Skype commercials make grandparents seem so happy, and why wouldn’t they be?
Through the magic of the Internet, they can connect with their grandchildren and other loved ones instantly and at any time they please. If our Skype sessions went more smoothly, my grandpa wouldn’t miss me so much and he could be this happy too! Alas, they aren’t going so well and thus I’ll be spending my weekends at grandpa’s house for the foreseeable future. However, you can take a decisive step forward, “computerizing” the lives of your parents and grandparents.
After all, what use is a computer to your aging parents and grandparents if they can’t use it to make video calls and stay in touch with their children or grandchildren? But, how do we teach 20th century people to use 21st century technology and is it even worth it?
It is! Here’s a short list of things that can be available to your grandparents (or parents) as soon as they discover the possibilities of a modern computer:
- Virtually any newspaper with whatever font size they require is available at the click of a button without having to leave the house;
- Practically any radio station or TV channel;
- A phone book;
- Convenient tools for paying utilities, making money transfers and otherwise managing their financial lives;
- Classmate/colleague/relative searches on various social networks;
Sure, there are any number of manuals and tutorials available out there, but computers can be daunting for new users before they even open the program they want to learn about.
The biggest and most dangerous problem is likely training the uninitiated on things to avoid. The rule is simple: don’t click on anything suspicious. Your parents or grandparents may well pick up the phone and call you immediately if they accidentally launched the Registry editor or Proxy setup wizard. But how might they react to something more threatening, like a malicious web banner message announcing that they have a message or that viruses have been found on their computer?
Do you think standard Windows protection tools or basic freeware antivirus are enough to save older generations from crude but efficient social engineering ploys? Would you give those programs a test run on your personal computer by clicking on all the suspicious links and banners, clicking ‘Yes’ on every single dialog window that pops up, downloading a ‘SHOCKING VIDEO’ or intentionally succumbing to any number of other online treats? We didn’t think so!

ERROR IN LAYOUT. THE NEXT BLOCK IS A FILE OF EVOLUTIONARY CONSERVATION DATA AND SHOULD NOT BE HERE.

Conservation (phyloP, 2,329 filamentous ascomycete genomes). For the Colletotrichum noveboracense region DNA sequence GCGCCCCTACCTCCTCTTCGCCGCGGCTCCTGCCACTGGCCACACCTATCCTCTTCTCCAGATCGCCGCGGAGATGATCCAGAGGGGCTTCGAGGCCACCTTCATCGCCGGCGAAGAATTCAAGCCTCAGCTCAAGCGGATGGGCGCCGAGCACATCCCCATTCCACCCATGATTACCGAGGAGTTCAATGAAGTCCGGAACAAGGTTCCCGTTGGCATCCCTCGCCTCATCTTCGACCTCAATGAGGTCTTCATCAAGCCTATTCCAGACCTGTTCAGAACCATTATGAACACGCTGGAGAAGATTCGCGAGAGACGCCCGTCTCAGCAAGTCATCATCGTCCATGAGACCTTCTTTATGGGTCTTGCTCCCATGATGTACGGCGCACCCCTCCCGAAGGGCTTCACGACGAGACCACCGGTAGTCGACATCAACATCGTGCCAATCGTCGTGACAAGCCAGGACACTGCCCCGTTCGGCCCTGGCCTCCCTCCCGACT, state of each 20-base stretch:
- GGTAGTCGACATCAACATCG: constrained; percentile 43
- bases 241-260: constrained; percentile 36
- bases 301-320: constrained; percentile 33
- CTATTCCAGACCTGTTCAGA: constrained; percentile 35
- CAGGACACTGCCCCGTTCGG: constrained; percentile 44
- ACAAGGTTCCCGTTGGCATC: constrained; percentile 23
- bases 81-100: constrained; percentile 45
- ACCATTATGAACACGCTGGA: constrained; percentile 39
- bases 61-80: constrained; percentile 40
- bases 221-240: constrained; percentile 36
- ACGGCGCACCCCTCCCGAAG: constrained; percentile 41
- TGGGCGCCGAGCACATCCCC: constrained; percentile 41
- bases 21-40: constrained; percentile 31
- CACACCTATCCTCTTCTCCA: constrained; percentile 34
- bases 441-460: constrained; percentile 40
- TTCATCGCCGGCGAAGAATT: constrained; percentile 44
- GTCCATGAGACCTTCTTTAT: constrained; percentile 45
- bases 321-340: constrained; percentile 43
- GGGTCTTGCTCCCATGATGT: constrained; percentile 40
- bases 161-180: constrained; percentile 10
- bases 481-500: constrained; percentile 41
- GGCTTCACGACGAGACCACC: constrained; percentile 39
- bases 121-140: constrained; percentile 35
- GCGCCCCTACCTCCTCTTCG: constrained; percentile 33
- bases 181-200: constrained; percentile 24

That said, we’re sure of our products. Kaspersky Multi-Device Security has a number of special protections in place, which, when combined, provide best-in-class Internet security coverage for users at any level of computer literacy.
Firstly, turn off all unnecessary things. The newest addition to our technology portfolio is ‘Trusted Applications’ mode. Our software has a feature that allows users to run an array of safe programs and visit nearly any website while disabling all unknown downloads and installations. With this feature enabled, your system and applications and any other safe programs will run normally and be allowed to download all the updates they require, because this protection tool checks itself against our list of trusted sources of updates and websites. In other words, our software has a dynamic list of trusted sources that are deemed safe and will never be blocked. Of course, our software also has a list of untrusted sources that are deemed unsafe.
You’ll also want to enable Anti-banner and Anti-spam protection to guard the elderly from strange dialog windows as well as graphic images and other explicit content. You may also consider using parental controls. Generally parental controls (as the name implies) are used to limit children’s access to online gambling, drugs, or porn. However, it’s likely that your grandmother doesn’t want to see this content either and the Internet is a sketchy place, so you never know when that stuff might pop up. In this way, you can set up your own lists of untrusted websites and limit your parents’ or grandparents’ exposure to inappropriate content and hopefully prevent them from gifting all of their money to a person claiming to be a Nigerian prince (though, it’s practically impossible for a Nigerian prince scam to make it through all of our product’s protections in the first place).
With all these recommendations in place, these incredibly complicated machines might just become your parents’ everyday tool for business and leisure, not unlike the TV. Computers are meant to make life easier, after all. More importantly, now you can protect grandma and grandpa from the dark side of Internet and ensure their system, data’s stability and consistency.